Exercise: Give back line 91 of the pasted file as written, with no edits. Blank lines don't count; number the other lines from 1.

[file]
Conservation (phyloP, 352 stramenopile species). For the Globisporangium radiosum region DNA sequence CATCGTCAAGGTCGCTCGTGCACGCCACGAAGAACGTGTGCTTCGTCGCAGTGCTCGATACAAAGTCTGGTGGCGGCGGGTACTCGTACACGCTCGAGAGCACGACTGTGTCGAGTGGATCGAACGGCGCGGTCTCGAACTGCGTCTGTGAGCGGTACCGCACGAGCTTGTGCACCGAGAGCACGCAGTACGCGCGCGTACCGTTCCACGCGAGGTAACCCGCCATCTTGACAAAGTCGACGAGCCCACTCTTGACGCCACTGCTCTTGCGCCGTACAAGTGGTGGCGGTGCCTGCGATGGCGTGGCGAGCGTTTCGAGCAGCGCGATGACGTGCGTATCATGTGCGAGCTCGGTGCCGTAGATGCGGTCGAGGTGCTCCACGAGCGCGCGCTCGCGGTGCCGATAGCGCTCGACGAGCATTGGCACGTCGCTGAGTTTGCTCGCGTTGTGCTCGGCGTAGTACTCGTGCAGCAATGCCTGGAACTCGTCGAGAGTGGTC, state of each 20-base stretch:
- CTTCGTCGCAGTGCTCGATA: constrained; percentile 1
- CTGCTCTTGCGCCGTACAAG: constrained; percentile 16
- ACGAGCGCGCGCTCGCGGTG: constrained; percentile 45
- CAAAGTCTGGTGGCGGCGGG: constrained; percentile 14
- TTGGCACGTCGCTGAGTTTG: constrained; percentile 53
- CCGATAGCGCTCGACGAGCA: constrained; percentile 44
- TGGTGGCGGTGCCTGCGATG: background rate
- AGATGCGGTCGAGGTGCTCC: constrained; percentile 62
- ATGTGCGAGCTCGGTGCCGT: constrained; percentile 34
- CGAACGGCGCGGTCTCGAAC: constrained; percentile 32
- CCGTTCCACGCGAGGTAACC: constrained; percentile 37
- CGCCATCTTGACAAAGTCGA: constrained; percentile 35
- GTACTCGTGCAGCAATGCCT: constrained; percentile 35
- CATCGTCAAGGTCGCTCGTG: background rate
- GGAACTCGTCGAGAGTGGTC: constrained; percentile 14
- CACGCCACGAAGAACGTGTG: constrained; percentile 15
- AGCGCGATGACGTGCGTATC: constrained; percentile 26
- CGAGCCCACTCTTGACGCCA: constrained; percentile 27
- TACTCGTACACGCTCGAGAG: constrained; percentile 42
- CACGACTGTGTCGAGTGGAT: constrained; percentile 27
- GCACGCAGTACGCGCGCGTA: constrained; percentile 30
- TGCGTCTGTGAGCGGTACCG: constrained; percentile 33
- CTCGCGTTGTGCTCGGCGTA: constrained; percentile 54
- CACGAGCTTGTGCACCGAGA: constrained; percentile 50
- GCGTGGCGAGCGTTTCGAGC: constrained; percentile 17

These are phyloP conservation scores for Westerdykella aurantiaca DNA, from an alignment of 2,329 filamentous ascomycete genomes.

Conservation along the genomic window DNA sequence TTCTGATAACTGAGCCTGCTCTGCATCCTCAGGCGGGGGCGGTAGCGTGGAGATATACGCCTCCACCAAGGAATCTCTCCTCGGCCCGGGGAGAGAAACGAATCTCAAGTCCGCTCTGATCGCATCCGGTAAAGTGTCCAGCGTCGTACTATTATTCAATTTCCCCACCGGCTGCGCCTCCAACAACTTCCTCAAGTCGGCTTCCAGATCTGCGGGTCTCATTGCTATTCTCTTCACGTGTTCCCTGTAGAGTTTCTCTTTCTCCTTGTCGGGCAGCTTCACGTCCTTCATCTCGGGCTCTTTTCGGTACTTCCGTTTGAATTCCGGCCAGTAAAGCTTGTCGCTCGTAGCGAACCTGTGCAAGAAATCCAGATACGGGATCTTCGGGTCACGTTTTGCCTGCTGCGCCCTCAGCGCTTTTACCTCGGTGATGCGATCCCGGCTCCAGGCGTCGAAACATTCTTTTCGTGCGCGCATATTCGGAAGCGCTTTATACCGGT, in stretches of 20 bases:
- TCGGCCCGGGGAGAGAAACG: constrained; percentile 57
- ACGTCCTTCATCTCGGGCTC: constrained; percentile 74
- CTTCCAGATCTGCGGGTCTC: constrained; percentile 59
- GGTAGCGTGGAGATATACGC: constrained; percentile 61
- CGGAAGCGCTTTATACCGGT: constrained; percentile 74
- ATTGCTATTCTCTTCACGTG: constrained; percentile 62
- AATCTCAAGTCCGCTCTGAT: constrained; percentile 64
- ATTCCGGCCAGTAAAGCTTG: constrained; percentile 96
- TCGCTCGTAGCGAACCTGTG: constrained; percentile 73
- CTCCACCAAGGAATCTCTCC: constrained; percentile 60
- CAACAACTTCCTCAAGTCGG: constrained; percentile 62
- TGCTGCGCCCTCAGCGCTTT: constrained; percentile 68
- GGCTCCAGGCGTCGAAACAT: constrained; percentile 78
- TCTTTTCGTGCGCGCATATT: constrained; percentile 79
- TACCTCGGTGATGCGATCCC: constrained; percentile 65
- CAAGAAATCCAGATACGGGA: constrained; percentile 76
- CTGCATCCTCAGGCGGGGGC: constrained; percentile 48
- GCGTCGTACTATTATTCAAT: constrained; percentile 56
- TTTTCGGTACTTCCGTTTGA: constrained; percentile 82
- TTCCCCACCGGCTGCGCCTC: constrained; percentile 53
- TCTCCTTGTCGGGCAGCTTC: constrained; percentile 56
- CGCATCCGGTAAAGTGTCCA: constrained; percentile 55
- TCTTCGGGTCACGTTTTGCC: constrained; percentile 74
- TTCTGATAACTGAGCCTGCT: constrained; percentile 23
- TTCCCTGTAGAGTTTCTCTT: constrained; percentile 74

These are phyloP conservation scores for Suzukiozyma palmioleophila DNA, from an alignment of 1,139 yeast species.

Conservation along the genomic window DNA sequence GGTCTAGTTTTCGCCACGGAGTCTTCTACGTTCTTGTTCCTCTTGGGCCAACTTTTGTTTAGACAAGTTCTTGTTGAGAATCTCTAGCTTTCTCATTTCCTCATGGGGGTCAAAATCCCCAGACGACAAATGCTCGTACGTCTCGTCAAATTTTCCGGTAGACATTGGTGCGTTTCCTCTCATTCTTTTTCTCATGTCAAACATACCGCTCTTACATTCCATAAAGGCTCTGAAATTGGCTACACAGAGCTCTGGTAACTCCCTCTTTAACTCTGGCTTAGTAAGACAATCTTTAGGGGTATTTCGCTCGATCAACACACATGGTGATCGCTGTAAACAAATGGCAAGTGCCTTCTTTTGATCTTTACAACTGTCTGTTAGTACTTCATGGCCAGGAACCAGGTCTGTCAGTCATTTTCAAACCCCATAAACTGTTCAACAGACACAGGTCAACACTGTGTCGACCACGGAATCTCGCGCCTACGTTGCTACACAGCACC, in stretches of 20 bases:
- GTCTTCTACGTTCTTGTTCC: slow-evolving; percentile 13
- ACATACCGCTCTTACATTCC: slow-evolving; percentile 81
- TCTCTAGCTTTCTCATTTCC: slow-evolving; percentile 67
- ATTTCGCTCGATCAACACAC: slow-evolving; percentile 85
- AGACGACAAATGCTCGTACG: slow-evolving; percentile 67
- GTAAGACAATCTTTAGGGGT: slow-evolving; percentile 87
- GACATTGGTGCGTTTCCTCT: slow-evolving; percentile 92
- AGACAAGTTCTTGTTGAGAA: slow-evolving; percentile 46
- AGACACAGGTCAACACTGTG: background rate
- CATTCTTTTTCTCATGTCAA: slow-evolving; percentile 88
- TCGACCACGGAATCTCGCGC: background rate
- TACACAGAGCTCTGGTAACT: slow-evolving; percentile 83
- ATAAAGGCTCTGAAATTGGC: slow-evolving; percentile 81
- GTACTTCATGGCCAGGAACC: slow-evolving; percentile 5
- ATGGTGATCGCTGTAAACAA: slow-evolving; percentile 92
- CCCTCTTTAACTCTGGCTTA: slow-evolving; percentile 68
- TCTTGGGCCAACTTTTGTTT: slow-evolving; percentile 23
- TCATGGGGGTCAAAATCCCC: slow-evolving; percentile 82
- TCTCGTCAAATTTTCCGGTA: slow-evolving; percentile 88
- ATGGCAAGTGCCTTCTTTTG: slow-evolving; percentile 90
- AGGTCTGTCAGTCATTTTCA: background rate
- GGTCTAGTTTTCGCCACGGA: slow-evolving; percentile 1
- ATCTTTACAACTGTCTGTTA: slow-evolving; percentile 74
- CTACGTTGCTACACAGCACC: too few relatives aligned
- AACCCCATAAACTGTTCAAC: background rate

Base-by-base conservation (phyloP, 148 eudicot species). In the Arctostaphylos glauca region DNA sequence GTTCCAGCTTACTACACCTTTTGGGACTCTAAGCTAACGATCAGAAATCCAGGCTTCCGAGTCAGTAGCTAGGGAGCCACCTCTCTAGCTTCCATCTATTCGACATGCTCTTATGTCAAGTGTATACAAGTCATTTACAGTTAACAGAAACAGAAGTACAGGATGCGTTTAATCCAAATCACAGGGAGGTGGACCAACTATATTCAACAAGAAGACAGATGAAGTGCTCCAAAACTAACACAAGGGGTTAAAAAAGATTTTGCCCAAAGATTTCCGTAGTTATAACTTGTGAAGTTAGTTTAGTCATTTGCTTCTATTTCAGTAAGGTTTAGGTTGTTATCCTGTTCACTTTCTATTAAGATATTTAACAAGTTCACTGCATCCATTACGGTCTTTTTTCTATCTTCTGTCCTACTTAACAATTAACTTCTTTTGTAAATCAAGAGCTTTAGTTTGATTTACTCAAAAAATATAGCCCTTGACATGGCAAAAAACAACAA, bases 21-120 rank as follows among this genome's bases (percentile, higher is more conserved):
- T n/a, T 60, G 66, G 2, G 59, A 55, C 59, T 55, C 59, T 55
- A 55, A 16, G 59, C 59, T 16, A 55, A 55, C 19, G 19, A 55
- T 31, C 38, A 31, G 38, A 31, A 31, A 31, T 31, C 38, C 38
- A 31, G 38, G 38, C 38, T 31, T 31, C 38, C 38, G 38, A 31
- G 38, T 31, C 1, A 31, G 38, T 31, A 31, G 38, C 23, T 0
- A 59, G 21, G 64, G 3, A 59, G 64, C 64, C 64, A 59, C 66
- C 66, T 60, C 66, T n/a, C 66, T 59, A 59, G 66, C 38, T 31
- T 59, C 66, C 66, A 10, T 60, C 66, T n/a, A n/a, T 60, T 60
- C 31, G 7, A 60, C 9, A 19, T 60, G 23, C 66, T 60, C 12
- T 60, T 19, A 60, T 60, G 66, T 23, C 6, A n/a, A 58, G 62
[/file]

- T 60, T 19, A 60, T 60, G 66, T 23, C 6, A n/a, A 58, G 62